Segregation and Jim Crow were more of a process that people recognize. It took a long time to end all black political participation in the South. It wasn’t like it was a flash when the Army pulled out of the South in 1877. So by the 1890s, while there were some areas with no black political participation, in other areas, there was until a bit after 1900. There were also a few more white Republicans than you would think.

      • CrunchyFrog

        I do remember reading some newspaper editorials written in the south in the late 1880s that argued against some of the early Jim Crow laws saying, in effect, that if you did this then you might as well just do X, Y, and Z, with the context being that X, Y, and Z were self-evidently absurd. And some letters responded saying “Well of course we’d never do X, Y, and Z with the Negro population.” The irony being that X, Y, and Z turned out to be the law of the south within 20 years.

        • los

          of course we’d never do X, Y, and Z with the Negro population
          “Rounding up the jews into death camps? That will never happen!”

          in North and South, the backlash of corruption descended upon government.
          It is tragic how quickly “political revolutions” – abolition[1] apparently requiring the cost of creating the Republican Party – gets reversed to a great extent.

          _____
          1. with the additional cost of a civil war

      • cpinva

        “There were also a few more white Republicans than you would think.”

        not that surprising really. contrary to what the state of TX would have us all believe, the confederacy wasn’t one huge, unified block, with everyone chomping at the bit to secede. a pretty fair sized % of the southern white population had no interest in breaking away from the union, and many of them were probably republicans.

        • The Dark God of Time

          One of my TX ancestors was in the TX Rifles, but deserted after being in arrears of pay for two weeks.

      • osceola

        Yes to that last paragraph, Erik. Even in the 1890s, the Texas legislature still had a few black members who were Republicans from counties with large black populations. Also quite a few Germans were Republican since the war.

      • CP

        I knew it was a process and not just something that happened like flipping on a light switch – I just didn’t know it had taken that long.

        I totally believe the “more white Republicans than we think” thing. That was actually one of the things I liked about “Free State of Jones” when I saw it a week ago. The go-to defense for every white racist alive before 1965 is “oh, but you don’t understand, EVERYONE was racist back then!” Which isn’t true, is transparently done to exonerate these people, and needs to be pushed back on.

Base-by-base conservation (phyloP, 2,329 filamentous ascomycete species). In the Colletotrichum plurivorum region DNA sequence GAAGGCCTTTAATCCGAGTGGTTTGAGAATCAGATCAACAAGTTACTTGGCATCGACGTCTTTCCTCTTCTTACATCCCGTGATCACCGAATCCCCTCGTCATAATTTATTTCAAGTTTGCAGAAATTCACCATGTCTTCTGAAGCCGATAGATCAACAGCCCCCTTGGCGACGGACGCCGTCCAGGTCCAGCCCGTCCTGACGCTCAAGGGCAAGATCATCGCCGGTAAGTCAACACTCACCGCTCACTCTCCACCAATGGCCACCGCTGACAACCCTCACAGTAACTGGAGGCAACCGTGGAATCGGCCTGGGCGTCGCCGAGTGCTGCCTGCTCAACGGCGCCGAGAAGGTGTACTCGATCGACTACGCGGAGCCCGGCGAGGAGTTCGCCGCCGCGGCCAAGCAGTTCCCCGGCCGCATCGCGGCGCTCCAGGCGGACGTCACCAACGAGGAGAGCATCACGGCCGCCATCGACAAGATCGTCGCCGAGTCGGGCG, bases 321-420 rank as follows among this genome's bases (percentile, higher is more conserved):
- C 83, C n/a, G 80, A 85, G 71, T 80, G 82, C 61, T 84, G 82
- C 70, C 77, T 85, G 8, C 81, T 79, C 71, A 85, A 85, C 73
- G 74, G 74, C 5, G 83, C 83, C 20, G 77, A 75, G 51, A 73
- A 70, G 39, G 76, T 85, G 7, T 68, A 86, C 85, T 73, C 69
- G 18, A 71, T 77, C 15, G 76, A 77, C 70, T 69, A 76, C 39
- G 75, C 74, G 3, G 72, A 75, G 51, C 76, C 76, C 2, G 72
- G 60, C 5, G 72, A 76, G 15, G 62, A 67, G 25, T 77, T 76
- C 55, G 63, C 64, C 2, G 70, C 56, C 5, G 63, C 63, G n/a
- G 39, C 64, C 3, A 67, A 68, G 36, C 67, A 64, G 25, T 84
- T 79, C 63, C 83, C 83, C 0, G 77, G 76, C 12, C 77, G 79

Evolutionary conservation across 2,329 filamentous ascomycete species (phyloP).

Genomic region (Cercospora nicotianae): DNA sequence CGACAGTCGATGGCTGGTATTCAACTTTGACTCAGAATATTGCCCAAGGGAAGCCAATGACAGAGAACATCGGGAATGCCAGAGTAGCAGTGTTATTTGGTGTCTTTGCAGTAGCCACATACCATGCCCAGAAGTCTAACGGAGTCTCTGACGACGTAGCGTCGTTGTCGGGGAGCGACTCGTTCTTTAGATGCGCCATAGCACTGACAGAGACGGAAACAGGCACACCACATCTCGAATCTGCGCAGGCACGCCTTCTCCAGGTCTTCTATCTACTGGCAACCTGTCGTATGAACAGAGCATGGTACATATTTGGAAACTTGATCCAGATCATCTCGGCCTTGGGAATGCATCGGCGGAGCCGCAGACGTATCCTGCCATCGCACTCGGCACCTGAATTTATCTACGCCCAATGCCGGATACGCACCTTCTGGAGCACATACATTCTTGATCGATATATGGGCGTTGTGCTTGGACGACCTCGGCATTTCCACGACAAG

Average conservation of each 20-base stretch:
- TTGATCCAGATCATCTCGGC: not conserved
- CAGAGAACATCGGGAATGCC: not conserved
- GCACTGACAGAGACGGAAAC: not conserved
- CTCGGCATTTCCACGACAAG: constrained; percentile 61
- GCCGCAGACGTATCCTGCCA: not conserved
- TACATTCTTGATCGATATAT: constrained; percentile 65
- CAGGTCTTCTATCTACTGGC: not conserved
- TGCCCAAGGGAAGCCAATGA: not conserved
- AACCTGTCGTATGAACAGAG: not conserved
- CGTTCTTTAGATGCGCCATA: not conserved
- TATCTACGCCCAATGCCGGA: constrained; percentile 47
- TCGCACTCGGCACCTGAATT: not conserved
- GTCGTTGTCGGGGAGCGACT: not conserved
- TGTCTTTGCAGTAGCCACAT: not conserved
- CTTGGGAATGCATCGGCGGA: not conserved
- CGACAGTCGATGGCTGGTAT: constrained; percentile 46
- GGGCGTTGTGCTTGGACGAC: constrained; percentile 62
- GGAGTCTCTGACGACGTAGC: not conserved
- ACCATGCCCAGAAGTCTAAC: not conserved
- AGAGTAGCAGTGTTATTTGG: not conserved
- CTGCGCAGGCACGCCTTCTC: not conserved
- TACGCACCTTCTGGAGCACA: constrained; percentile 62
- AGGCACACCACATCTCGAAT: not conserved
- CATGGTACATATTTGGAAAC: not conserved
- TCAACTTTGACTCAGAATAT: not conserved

• Woodrowfan

        Virginia didn’t disenfranchise most black voters until the 1902 Constitution. It’s still the Constitution Virginia has today, FWIW.

        People always think of 1877 because textbooks have to have convenient dates. It’s difficult to get my students to think beyond the convention date ranges they learned in school.

  • Somehow in my two semesters (!) of Ohio History in the Cleveland Public Schools, though we heard a lot about Ohio as “the cradle of presidents” (or some such slogan), I don’t think we heard a damned thing about Hanna’s bossism (surely we heard about his industrialist sagacity, though I don’t actually remember that either).

  • cpinva

    I have to say prof. Loomis, this “American Grave” series of posts has been very enlightening, I’ve never even heard of about half of these people, before your posts on them. this would be a great series to use, as the basis of a US History class.

    • los

      I’ve never even heard of about half of these people
      Oh yes, the 1890s – I don’t remember them well… failing to remember anything from my past lives is so irritating.

      You too?
      :-)

    • It’s always nice that people find my weird obsessions useful.

      • bender

        All I knew about Hanna was the Cliff Notes version. I had him in a generic category of “corrupt political bosses.” It is interesting to read how being a political boss worked, and where people drew the line between corruption and legitimate rewards for services.